In claiming this grief, I claimed my life.
A 2013 Bloomberg op-ed is surprisingly descriptive of the explosion of the American social fabric, a disaster accelerated with the advent of COVID-19.
In 2004, a team of Medill School of Journalism grad students thought they could use the internet to fix what was wrong with it. But with increasing social isolation, rising partisanship, and newspapers’ ongoing woes, it seems that the problems have gotten worse, not better. Perhaps that’s why Google launched an experiment in local, user-generated storytelling: Bulletin.
Wading through today’s media universe, you may think there’s no way for your content to stand out. Worry not. The 7R media strategy will put an end to the cruel reign of the cat GIF.
The cost of stopping goes up as the American machine churns more and more rapidly. But what happens when an entire nation starts living paycheck to paycheck? When hundreds of millions of people think, “If I stop, I die.”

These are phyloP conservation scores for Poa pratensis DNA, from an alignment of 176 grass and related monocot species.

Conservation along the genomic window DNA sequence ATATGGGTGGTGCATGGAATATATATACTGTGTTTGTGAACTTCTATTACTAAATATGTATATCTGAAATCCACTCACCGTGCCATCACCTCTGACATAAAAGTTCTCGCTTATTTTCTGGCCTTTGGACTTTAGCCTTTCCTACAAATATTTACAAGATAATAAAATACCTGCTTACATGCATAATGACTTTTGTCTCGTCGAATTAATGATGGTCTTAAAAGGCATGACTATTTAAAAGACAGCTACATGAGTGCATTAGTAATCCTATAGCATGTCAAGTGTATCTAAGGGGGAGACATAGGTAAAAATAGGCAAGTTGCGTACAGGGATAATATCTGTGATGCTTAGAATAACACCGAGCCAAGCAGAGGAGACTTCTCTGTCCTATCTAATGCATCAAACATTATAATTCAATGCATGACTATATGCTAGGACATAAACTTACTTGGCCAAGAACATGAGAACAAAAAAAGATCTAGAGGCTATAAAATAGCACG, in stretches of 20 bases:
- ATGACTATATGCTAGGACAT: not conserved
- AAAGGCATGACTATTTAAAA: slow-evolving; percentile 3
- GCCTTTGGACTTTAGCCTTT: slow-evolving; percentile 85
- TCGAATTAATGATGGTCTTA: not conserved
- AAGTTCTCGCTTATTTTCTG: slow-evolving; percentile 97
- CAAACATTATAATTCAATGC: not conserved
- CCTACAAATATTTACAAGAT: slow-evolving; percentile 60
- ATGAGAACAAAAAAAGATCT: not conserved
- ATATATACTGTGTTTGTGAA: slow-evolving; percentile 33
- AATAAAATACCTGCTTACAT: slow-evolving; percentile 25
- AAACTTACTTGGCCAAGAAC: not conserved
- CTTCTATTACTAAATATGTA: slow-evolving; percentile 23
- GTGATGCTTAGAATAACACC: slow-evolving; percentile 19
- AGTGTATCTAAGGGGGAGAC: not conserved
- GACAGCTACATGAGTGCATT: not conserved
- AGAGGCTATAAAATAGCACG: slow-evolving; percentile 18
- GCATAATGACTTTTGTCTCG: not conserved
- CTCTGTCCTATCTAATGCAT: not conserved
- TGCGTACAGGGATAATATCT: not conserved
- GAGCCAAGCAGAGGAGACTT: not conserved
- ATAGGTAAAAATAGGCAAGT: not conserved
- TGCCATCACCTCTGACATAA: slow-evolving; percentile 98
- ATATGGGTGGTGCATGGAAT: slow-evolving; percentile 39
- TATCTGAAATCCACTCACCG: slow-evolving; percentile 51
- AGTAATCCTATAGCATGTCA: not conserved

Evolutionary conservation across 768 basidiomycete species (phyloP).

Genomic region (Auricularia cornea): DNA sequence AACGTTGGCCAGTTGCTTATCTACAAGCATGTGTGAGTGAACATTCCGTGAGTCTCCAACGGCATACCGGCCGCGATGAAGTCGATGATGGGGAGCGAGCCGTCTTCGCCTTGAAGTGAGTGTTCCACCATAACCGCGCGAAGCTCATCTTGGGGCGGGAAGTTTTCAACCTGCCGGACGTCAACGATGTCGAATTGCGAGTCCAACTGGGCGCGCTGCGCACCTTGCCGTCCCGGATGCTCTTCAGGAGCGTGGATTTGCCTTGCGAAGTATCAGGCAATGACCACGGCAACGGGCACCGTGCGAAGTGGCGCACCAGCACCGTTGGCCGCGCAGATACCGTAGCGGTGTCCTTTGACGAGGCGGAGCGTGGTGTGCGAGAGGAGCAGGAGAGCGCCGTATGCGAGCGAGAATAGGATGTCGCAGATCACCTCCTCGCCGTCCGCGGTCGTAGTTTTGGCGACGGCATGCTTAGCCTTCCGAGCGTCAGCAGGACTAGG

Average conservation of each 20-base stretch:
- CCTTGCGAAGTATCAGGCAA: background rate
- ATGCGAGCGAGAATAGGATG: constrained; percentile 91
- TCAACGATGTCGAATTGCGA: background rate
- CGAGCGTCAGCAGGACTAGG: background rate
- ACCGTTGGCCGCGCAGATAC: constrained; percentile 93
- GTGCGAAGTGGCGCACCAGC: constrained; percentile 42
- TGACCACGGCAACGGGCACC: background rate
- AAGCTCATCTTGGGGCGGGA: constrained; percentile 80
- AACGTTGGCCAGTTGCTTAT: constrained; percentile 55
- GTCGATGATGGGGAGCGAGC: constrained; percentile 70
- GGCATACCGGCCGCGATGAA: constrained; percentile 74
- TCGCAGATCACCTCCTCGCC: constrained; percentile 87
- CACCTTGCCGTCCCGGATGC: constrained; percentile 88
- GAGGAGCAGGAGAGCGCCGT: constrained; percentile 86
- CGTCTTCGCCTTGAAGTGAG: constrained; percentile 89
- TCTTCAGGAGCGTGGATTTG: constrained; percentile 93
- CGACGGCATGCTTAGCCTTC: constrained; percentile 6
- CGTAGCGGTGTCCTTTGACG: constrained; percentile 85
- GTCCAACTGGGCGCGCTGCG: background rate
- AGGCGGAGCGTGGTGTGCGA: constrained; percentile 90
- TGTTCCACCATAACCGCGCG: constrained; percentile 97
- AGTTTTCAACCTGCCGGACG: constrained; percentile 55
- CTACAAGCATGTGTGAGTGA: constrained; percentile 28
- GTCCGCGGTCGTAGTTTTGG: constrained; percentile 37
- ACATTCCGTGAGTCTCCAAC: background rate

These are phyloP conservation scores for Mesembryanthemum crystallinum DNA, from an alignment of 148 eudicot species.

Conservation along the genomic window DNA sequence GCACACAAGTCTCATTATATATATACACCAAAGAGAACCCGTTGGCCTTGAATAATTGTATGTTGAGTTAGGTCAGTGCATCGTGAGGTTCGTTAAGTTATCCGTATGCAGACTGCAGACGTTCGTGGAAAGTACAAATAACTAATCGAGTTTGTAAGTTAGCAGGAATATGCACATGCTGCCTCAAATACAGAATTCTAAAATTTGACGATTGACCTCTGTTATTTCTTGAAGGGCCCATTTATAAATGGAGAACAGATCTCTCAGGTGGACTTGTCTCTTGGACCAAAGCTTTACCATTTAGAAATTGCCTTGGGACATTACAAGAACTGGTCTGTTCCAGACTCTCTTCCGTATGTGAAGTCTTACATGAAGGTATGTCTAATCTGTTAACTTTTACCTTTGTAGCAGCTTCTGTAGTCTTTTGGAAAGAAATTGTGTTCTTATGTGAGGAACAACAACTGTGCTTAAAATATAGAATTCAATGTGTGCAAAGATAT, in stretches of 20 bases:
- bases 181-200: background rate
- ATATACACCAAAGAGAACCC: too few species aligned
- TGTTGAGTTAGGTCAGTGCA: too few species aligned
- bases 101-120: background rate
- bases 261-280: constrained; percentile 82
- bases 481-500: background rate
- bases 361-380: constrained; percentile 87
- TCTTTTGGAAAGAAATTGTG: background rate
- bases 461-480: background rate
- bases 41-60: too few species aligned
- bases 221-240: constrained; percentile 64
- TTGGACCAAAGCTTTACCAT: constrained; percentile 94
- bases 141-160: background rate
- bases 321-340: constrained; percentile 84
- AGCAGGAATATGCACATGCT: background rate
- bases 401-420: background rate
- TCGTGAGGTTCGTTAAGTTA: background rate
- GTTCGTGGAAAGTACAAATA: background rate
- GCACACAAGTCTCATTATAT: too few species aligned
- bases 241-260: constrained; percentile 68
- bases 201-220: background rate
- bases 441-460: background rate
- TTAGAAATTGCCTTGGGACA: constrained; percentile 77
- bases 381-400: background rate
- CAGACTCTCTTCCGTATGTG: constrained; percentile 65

Just like you get your body into a certain position to make meditation more effective, so too can you position your thoughts to move more easily into the Zen zone. Here are 13 statements that help me.
I wrote about the 40 most important things I’ve learned in 40 years. What has life taught you?
All of those thoughts in our head that create the experience of life from moment to moment — mundane and profound alike — have finally broken past the speed limits of time, distance, and hierarchical power. Blame and credit the internet.
Life used to be so inconvenient prior to the internet. There were no one-button presses to satisfy every want, no Google to find every answer, no screen through which to mediate every bit of communication. You had to talk to people in all their glory, ugliness, prejudice and promise. And if you wanted to get… Continue reading The era of the performer rises as civility plummets and partisanship spreads